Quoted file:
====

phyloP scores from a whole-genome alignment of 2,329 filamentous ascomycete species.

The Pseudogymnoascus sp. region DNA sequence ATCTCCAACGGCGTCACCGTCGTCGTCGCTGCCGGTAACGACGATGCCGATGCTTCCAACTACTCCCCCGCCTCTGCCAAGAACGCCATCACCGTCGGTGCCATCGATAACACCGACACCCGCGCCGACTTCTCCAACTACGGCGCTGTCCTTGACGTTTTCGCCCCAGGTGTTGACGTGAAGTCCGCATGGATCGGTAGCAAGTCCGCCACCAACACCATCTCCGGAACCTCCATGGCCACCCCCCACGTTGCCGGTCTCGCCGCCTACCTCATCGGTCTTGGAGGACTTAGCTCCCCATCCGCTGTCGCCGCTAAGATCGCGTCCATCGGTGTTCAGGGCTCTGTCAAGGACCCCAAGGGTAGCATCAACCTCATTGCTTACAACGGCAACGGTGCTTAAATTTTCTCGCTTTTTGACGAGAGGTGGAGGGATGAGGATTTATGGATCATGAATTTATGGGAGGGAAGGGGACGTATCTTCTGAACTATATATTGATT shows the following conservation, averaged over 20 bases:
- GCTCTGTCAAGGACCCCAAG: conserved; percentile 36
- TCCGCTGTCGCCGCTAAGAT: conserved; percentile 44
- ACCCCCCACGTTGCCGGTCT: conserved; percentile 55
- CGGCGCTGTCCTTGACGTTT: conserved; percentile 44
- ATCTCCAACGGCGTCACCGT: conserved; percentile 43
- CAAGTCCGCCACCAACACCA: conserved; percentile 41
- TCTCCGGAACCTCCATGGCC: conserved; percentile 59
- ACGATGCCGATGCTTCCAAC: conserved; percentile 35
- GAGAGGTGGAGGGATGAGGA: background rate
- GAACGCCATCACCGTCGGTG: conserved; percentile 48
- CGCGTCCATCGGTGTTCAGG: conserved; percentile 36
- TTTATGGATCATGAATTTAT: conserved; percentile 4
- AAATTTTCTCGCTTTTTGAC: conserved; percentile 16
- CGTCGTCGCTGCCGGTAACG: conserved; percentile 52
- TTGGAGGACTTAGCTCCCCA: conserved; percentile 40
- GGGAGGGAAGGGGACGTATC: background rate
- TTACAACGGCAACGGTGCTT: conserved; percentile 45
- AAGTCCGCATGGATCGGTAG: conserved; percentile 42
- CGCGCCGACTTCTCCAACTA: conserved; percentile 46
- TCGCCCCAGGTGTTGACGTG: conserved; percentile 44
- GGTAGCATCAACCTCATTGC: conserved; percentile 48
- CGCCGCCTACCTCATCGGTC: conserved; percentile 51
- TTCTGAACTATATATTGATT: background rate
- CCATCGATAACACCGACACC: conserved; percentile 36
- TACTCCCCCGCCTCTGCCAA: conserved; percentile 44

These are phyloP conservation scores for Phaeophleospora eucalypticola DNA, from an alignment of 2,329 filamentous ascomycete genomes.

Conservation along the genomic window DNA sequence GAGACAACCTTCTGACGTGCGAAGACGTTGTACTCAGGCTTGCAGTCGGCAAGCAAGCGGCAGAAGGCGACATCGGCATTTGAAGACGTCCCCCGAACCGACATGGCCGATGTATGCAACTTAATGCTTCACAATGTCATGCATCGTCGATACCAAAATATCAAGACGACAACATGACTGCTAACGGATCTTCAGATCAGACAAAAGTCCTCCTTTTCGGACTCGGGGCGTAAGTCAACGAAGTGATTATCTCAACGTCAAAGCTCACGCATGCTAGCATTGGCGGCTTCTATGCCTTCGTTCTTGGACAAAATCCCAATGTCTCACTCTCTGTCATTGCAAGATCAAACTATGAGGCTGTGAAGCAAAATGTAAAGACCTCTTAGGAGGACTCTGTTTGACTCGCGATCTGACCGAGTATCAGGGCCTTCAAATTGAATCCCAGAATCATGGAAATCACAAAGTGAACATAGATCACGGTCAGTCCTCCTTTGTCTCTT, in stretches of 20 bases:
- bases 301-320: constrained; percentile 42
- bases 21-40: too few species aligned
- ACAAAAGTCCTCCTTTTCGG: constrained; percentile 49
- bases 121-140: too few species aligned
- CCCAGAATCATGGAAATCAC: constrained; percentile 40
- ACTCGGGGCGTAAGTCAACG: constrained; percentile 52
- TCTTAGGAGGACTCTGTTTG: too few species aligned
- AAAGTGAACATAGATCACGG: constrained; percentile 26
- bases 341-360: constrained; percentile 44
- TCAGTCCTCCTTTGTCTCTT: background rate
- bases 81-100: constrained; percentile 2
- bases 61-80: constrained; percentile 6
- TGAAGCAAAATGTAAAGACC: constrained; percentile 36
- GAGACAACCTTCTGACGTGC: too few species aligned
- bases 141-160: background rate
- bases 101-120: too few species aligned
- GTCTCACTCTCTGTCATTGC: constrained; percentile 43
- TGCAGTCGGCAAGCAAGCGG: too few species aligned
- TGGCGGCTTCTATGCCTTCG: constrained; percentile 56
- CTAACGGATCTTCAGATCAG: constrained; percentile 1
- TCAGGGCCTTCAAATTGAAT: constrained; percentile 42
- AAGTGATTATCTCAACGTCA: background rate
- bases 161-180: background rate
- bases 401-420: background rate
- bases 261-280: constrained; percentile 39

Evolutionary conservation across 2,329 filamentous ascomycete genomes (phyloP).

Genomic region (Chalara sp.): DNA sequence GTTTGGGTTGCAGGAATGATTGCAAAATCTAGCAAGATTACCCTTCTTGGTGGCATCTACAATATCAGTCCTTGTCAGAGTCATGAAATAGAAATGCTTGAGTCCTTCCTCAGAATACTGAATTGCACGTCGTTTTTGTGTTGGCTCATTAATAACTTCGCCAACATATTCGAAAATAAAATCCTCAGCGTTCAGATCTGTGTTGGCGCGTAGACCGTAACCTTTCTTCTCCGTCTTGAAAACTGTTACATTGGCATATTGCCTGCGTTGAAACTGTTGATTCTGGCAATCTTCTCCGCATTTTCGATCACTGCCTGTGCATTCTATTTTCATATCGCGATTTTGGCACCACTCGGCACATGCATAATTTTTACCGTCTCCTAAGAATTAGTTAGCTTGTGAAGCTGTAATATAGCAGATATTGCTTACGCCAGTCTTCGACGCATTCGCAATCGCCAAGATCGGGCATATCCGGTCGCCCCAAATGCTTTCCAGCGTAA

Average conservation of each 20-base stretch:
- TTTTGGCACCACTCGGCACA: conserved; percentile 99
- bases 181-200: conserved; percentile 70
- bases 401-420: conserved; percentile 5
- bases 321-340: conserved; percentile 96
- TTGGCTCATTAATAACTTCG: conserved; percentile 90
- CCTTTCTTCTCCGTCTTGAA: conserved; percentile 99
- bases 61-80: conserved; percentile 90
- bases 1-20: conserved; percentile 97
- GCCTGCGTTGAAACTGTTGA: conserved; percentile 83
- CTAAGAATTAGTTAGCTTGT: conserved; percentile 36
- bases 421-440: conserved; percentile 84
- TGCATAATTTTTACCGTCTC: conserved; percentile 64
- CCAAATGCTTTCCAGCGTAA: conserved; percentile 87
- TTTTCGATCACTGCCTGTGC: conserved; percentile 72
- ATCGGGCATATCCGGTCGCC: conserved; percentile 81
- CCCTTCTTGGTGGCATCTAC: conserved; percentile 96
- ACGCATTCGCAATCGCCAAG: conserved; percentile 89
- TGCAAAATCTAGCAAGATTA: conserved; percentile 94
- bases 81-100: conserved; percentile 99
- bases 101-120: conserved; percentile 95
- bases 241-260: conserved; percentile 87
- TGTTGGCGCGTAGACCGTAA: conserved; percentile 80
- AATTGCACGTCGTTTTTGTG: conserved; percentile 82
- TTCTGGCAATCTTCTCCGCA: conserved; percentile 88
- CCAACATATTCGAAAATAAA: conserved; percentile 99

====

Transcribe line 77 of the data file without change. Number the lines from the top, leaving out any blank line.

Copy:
- bases 101-120: conserved; percentile 95